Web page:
A workplace investigation is generally governed by the laws on labour standards, labour relations, and with reference to the laws on human rights. It can be seen as the practical application and the actual recognition of the rights granted by these laws to an employee and to an employer.
Generally, a workplace investigation is an impartial, independent, and standardized process of investigation of a particular accident or incident which occurred during work, or in a work environment, which caused injury – or sometimes death – to an employee, or damages to an employer’s establishment, machineries, or equipment. The goal is to discover the truth on a complaint for its independent determination and for recommendation on workplace improvement after such incident.
Workplace investigations may either be filed before a labour regulating authority or before the employer – when filed at the former, it would be conducted by the labour regulating authority itself or a third party tasked by it; and when filed before the employer, the investigation may be conducted by the company human resource department, its labour committee, or any other similar company body.
This internal workplace investigation conducted by the employer may be in addition to the investigation conducted by the labour regulating authority when the damaging accident or event occurred. Although, such investigation by the employer may only be the basis for its own action as to the effects of the accident and is not binding upon the labour regulating authority.
The system of workplace investigations, and the meaningful results that may come from it, may only be achieved when the investigation’s confidentiality is upheld to a high standard, which includes the protection of the witnesses and the evidence offered. The correctness of workplace investigations by the employer or the labour regulating authority is also hinged on the objectivity of the investigation, and on the fairness and impartiality of the investigation. It’s advised both parties to seek the assistance of an occupational health and safety lawyer to ensure they get the best deal possible.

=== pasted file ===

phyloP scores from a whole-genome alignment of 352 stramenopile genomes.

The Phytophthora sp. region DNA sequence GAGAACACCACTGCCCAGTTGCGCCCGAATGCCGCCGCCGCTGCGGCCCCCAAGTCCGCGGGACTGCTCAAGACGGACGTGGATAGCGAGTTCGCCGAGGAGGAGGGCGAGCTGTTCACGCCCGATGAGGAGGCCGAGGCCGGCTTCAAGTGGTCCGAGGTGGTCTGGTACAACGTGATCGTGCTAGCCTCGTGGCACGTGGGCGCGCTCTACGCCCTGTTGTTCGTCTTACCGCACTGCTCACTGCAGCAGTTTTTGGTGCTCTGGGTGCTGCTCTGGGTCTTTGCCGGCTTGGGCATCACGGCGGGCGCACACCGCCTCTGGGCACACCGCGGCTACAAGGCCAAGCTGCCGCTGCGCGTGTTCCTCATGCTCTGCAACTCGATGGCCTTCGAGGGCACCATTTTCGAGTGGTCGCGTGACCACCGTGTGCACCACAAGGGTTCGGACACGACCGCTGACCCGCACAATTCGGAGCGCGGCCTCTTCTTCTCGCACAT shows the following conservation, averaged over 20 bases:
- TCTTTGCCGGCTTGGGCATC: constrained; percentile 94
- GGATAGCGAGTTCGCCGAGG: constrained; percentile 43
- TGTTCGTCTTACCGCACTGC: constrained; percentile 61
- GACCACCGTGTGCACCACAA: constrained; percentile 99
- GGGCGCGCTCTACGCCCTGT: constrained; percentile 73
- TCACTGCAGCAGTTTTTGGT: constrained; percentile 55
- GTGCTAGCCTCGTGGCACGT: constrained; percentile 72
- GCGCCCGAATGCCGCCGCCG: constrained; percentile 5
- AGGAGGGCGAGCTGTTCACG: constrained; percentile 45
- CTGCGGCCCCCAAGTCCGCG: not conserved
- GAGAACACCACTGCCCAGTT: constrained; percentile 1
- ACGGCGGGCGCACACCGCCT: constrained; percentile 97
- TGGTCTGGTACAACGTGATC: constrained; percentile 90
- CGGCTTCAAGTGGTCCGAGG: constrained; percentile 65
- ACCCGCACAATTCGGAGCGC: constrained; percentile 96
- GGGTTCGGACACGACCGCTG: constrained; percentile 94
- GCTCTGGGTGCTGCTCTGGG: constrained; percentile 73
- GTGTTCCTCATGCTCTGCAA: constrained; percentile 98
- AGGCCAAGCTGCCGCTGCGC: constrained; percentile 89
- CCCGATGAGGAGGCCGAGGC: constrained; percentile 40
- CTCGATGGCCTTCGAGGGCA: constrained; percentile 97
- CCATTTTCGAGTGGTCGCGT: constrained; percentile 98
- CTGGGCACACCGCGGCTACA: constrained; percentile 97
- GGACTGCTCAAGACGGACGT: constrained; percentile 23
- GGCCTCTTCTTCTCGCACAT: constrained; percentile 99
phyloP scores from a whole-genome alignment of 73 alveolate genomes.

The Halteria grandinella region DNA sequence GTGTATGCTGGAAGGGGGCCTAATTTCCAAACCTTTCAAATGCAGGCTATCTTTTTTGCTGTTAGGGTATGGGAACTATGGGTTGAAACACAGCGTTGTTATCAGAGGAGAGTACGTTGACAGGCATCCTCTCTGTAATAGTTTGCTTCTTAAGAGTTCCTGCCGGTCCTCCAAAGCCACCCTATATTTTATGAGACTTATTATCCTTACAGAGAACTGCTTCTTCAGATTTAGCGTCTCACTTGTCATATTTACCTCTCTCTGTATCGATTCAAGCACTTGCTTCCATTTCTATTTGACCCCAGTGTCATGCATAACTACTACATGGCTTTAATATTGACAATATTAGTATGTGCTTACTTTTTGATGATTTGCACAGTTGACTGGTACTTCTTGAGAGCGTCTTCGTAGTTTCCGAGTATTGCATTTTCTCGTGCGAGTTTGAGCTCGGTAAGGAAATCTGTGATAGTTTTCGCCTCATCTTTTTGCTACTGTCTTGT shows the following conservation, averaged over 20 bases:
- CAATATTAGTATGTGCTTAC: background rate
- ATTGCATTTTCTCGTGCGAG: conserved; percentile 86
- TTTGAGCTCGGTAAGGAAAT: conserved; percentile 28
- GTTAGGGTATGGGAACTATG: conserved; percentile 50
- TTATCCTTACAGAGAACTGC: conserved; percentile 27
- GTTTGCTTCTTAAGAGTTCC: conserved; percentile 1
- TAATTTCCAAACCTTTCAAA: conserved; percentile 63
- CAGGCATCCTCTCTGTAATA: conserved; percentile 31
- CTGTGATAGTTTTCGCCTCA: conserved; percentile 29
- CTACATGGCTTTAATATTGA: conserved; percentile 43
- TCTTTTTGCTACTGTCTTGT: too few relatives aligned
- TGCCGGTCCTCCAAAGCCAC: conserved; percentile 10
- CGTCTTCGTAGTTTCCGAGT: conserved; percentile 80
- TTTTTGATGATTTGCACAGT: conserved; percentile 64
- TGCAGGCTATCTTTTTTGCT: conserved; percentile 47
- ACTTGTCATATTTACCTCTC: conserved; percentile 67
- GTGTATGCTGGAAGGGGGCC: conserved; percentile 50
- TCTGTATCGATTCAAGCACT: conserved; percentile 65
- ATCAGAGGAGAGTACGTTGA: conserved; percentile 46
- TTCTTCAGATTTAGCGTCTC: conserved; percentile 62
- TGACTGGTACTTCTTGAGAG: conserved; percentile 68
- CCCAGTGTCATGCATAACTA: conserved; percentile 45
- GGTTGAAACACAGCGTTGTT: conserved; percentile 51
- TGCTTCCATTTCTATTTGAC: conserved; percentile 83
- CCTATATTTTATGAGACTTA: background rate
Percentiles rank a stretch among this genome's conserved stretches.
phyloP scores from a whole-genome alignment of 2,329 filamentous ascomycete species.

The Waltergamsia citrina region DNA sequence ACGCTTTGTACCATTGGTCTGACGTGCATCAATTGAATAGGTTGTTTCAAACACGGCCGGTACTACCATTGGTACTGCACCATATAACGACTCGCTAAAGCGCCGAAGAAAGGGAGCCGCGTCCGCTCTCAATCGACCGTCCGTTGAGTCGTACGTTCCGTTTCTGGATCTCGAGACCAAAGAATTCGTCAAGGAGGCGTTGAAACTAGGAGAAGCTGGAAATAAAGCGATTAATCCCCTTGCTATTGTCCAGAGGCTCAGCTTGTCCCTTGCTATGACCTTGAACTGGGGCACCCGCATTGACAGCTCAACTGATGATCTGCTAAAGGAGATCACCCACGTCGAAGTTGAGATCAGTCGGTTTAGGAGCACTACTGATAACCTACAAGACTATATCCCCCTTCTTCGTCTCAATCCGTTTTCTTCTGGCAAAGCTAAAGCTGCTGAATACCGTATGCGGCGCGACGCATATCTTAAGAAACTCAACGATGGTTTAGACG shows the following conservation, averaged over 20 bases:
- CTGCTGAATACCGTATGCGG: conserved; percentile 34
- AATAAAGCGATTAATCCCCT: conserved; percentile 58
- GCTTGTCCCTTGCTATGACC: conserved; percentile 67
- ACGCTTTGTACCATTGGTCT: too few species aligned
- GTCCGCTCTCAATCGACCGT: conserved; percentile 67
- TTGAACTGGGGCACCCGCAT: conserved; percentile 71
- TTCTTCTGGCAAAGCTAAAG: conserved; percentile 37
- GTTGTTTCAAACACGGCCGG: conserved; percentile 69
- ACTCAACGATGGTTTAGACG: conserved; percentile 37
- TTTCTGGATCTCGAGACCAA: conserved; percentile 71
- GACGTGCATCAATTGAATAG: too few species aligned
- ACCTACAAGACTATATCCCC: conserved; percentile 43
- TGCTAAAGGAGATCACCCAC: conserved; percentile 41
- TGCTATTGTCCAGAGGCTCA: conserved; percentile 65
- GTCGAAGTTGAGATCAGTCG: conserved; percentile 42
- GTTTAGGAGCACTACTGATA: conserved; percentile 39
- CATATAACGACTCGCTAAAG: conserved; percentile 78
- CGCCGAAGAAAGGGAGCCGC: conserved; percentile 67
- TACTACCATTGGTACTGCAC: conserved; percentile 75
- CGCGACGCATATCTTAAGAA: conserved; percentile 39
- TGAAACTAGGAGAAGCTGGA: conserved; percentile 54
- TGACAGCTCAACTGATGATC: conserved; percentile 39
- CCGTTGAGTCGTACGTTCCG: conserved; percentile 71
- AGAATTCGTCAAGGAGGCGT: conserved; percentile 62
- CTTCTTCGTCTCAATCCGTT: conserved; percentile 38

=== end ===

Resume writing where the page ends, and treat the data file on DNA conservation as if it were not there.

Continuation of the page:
Learn the steps to do when an employee is injured with this article.
The conduct of workplace investigation in Canada – either internally conducted by the employer or by the labour regulating authority – is governed by the Canada Labour Code, and its regulations, such as the Canada Occupational Health and Safety Regulations, and the Work Place Harassment and Violence Prevention Regulations.
These laws are on top of the provincial statutes on labour and employment, since the Canada Labour Code and its regulations are only applicable to specific workplaces (i.e., federally regulated entities), while any other workplace (e.g., private employers) are governed by the provincial statutes on labour and employment. This is why it’s important to seek the advice of a lawyer in your province for assistance.
Investigations on Workplace Health and Safety Hazards
The Canada Occupational Health and Safety Regulations (COHSR), whose enabling law is the Canada Labour Code, provides for an internal workplace investigation process regarding workplace health and safety hazards. The COHSR states that employers must develop a workplace investigation procedure for the following situations:
- poor or toxic air quality (Section 2.27);
- high levels of sound pressure (Section 7.3); or
- exposure to a hazardous substance (Sections 10.4 and 10.26.1).